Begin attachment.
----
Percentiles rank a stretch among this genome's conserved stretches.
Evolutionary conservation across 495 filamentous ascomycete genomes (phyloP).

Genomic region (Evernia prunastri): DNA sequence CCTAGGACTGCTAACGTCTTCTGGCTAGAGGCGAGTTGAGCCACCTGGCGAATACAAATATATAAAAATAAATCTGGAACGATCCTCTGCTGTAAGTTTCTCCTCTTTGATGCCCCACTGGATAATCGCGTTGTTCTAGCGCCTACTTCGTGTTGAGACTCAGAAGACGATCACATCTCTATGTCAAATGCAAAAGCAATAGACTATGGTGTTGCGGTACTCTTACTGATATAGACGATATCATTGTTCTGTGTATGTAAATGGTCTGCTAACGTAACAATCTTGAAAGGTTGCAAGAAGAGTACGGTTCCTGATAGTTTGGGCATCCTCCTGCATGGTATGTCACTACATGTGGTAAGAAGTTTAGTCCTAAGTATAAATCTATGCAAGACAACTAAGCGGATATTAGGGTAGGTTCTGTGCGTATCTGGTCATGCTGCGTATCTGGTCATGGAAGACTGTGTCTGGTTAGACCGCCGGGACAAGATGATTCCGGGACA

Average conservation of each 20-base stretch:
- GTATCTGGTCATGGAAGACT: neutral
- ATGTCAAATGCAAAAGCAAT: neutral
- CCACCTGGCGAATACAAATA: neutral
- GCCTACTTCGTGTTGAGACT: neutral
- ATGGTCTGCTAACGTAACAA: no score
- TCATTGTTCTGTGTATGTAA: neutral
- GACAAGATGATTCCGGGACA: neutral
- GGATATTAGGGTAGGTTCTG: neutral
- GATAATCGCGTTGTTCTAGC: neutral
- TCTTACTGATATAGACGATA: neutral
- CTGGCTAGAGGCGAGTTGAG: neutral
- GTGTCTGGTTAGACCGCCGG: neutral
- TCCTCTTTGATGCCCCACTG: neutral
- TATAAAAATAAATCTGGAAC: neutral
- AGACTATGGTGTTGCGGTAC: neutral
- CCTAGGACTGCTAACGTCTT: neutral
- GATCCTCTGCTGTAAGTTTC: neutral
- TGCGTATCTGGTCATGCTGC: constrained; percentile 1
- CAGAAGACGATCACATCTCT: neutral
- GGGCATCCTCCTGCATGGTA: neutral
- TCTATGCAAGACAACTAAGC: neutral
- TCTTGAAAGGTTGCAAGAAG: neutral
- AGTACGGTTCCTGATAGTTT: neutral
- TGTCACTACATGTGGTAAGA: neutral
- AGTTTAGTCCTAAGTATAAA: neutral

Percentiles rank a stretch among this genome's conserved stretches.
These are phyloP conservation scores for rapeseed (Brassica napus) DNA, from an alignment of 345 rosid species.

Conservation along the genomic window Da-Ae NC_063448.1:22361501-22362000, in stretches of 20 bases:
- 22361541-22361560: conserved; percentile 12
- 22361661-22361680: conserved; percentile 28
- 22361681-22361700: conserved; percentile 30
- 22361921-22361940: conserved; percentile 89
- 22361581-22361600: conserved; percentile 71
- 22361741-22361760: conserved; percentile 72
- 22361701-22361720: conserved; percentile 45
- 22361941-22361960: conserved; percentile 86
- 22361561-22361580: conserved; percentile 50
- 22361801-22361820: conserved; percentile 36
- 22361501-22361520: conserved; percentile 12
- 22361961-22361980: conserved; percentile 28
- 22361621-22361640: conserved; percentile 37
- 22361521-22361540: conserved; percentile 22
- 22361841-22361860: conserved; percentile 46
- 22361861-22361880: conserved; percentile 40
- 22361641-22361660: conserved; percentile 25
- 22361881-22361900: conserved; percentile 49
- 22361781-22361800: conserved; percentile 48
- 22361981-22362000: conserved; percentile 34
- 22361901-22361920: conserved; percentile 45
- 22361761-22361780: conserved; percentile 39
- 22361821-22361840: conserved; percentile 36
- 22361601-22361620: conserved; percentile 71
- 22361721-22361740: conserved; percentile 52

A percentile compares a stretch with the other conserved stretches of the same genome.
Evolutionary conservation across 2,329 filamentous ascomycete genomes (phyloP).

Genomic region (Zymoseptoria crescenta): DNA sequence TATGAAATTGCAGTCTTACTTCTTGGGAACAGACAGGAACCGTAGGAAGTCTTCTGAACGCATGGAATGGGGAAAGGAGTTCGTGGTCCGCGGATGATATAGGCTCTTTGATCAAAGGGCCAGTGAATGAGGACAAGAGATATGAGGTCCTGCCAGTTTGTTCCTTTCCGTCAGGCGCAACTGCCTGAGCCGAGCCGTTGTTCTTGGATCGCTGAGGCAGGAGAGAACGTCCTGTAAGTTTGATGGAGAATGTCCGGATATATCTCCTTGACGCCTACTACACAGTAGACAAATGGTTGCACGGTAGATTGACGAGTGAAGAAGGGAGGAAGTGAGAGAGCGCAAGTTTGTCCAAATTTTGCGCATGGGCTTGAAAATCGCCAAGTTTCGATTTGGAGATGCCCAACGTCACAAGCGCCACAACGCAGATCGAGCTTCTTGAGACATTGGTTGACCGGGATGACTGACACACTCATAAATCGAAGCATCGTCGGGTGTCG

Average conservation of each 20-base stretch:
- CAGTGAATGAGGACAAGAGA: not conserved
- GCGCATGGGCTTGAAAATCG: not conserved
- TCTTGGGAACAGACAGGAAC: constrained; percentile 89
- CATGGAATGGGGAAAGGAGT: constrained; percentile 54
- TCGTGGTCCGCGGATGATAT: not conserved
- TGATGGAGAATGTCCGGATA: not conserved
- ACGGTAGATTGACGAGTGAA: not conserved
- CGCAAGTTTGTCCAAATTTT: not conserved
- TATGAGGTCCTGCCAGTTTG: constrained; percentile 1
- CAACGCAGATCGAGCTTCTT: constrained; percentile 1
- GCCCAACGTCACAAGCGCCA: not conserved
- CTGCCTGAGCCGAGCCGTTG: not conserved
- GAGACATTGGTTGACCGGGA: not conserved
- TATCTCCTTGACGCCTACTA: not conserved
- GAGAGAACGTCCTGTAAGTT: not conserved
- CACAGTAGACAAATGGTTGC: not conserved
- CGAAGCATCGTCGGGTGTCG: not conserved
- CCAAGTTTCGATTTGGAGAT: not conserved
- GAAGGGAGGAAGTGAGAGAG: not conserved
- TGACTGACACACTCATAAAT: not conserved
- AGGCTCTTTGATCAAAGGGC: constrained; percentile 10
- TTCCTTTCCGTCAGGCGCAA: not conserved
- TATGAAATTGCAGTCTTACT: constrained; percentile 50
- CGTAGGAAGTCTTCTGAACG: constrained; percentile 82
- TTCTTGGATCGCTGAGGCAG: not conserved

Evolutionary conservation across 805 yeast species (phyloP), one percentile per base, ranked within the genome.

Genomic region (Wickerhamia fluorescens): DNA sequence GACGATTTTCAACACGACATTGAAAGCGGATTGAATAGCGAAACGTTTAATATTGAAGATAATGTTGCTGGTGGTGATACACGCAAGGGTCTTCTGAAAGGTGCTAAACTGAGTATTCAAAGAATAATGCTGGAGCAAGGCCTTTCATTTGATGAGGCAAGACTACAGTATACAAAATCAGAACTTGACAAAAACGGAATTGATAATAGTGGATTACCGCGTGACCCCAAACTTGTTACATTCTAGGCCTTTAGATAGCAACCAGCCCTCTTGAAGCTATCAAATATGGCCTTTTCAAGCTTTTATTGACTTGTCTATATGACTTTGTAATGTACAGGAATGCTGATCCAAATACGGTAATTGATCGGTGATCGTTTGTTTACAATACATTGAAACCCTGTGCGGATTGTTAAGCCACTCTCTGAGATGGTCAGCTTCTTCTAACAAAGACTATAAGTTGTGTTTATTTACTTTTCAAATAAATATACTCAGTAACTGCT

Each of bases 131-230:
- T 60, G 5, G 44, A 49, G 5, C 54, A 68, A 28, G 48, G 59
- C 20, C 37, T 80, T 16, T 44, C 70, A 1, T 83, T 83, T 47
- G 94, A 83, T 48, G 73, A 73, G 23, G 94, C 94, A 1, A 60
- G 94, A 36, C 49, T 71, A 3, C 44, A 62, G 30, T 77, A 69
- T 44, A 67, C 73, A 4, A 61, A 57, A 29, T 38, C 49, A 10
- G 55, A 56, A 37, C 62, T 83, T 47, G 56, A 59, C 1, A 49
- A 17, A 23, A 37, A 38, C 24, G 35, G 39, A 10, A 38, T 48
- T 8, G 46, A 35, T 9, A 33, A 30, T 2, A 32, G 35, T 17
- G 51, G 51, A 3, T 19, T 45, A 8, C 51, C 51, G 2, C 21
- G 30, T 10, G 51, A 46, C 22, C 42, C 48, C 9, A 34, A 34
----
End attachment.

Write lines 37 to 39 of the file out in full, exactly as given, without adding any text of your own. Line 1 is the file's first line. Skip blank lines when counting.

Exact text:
- 22361581-22361600: conserved; percentile 71
- 22361741-22361760: conserved; percentile 72
- 22361701-22361720: conserved; percentile 45